Cubans didn’t suggest closing the Naval Base in Guantanamo as a requirement for the Soviet detachment’s withdrawal. Former Soviet and US troops withdrawing at the same time would have been “fair and moral […but] when the Soviet Union collapsed, the “realistic opinion” was that it made no sense for this military unit to exist on national soil […] and that there is no longer the chance, or sense in connecting it to the US naval base in Guantanamo,” noted the Cuban leadership at the time.
In 1990, the Soviet military contingent in Cuba was made up of approximately 7700 troops, divided almost equally between advisors of different weapons, the permanent brigade and the Signals Intelligence facility in Lourdes, Cole Blasier, professor of Political Sciences at the University of Pittsburgh, said in the mid-1990s.
He was one of the most accredited academics in Russia-US relations during the Cold War. Amidst the crisis that besieged the Soviet Union, “even officials that were against subsequent heavy spending on Cuba, recognized the moral obligation they had not to abandon an ally […]. Important military and intelligence officials linked to Cuba continued to provide military assistance.”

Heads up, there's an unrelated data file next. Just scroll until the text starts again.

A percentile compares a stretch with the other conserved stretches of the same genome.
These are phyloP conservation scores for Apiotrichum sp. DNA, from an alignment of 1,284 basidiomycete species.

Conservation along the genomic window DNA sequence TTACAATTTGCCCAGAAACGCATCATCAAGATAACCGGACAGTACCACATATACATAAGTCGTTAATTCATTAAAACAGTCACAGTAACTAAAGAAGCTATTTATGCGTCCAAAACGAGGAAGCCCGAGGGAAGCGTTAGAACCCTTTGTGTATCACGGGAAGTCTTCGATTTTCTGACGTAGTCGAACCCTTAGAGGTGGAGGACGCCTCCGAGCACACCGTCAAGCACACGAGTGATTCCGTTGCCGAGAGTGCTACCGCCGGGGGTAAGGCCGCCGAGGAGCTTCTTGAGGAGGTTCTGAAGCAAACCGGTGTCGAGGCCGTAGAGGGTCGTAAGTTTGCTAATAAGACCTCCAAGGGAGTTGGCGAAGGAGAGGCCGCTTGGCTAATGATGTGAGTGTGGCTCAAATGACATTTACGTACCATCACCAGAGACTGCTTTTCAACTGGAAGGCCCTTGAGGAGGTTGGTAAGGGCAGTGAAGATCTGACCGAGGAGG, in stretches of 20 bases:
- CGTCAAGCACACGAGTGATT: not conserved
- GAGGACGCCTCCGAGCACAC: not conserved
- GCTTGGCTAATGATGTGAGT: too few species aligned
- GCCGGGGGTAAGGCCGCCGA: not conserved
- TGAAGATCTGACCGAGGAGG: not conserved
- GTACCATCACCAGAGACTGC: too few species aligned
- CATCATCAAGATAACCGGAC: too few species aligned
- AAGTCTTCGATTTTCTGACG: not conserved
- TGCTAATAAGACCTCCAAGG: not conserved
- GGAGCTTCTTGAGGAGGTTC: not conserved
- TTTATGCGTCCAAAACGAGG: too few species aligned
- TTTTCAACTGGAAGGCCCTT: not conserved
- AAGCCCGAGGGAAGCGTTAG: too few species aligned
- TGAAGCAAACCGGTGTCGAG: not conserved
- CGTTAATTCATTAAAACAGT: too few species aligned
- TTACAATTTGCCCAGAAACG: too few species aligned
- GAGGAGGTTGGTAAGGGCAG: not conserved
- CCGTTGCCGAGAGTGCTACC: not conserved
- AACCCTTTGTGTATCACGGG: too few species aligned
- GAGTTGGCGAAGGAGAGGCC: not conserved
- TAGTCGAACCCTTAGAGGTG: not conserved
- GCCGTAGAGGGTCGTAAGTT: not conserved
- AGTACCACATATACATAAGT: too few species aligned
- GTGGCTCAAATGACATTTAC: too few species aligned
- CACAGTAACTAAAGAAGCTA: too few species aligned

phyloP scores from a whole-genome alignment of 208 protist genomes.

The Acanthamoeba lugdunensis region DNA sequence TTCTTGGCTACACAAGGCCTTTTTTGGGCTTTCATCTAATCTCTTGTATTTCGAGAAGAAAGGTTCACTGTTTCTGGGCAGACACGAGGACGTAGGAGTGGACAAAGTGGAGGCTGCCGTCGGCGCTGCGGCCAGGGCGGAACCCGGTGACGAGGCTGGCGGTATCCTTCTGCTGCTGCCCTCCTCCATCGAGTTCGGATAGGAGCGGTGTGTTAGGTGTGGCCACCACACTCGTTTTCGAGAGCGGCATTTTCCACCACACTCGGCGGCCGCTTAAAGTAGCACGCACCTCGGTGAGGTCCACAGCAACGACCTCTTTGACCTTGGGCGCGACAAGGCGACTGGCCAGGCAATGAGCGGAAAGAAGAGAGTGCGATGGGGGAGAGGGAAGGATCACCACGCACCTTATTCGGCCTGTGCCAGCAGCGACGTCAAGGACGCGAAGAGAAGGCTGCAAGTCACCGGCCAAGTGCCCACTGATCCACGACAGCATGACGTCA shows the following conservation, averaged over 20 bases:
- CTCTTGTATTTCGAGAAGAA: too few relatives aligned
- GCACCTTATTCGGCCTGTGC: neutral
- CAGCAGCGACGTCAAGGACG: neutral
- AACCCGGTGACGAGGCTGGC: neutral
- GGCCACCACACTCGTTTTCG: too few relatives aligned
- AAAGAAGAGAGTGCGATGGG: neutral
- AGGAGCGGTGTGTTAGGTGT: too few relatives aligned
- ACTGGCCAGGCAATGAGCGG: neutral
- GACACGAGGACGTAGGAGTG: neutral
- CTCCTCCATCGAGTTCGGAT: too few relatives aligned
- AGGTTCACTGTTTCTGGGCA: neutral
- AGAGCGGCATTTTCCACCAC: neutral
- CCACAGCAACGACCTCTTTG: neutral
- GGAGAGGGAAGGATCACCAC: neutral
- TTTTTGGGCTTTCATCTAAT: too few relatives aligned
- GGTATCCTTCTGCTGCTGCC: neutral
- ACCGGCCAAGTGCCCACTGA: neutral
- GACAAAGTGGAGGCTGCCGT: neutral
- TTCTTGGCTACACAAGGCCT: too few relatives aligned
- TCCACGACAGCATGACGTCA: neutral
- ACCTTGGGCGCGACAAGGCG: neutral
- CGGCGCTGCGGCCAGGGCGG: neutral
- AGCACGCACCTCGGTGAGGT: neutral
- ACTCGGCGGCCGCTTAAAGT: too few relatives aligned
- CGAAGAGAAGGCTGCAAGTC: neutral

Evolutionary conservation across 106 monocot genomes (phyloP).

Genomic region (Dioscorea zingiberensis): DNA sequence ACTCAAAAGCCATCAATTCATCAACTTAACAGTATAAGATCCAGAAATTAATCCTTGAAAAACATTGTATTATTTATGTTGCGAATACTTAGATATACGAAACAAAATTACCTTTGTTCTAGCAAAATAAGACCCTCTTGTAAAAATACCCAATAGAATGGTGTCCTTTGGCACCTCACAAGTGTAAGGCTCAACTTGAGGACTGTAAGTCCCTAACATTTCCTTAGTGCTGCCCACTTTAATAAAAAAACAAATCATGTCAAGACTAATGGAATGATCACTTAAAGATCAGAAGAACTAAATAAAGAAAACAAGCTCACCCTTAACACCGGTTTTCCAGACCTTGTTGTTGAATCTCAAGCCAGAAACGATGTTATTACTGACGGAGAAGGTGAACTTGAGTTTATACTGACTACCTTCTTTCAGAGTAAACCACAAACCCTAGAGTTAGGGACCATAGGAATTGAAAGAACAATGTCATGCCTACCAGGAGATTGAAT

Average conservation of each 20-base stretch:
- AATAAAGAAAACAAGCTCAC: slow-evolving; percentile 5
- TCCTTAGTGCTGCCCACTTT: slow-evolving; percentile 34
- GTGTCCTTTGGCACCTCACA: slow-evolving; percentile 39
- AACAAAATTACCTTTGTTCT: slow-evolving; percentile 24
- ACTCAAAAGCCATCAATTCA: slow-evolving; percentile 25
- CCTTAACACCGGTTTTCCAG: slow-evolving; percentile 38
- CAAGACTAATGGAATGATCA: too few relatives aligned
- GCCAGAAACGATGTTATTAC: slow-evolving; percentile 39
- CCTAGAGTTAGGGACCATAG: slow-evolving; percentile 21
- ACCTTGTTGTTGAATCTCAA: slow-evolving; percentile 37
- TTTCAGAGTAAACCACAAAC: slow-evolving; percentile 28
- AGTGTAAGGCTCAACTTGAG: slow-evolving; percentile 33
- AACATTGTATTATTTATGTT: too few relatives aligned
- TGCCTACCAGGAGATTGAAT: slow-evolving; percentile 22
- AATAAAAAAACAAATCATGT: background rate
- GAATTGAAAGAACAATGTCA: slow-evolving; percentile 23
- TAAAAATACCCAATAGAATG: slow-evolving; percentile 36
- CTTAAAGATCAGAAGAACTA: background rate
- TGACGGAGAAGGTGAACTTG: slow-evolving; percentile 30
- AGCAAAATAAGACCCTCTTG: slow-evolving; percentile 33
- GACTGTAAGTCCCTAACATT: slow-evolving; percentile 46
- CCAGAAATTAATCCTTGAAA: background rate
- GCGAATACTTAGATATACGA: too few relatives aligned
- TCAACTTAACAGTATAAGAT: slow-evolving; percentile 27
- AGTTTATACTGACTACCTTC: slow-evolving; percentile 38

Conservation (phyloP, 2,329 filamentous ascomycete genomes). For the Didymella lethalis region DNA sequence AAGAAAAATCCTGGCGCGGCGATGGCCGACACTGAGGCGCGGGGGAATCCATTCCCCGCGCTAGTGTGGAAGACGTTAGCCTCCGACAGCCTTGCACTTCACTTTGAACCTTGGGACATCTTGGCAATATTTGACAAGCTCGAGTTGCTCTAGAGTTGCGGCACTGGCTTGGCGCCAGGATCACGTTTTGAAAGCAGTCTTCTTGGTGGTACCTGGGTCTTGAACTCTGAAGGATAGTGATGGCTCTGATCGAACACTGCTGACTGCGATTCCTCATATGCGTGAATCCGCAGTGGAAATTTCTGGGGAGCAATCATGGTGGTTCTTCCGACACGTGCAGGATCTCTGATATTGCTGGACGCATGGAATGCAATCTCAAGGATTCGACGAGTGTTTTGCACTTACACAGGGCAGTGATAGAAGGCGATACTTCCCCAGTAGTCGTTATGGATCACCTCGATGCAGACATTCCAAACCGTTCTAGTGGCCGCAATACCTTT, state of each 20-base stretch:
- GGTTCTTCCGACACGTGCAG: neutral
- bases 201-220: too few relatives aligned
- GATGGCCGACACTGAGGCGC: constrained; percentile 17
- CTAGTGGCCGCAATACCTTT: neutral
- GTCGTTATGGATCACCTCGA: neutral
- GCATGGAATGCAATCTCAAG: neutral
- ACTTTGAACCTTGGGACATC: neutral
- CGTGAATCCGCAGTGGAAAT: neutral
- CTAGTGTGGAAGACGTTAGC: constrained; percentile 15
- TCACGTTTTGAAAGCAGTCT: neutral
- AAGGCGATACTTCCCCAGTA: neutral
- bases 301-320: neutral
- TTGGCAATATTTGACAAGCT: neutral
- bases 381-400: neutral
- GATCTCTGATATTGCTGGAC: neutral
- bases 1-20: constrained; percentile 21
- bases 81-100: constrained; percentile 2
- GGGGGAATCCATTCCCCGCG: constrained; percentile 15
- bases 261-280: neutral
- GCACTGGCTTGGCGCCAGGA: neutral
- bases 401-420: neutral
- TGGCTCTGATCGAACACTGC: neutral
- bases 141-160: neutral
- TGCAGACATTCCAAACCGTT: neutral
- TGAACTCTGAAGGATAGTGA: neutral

The permanent brigade of mechanized infantry was inherited from the Cuban Missile Crisis. After nuclear missiles were removed, the Red Army had negotiated its presence with Cuba, as a counterweight to the Guantanamo Naval Base.
In 1964, this force was joined by the Signals Intelligence facility in Lourdes, which captured 75% of strategic information collected by Moscow, up until it was closed in September 2002. Part of this information was shared with Cuban intelligence.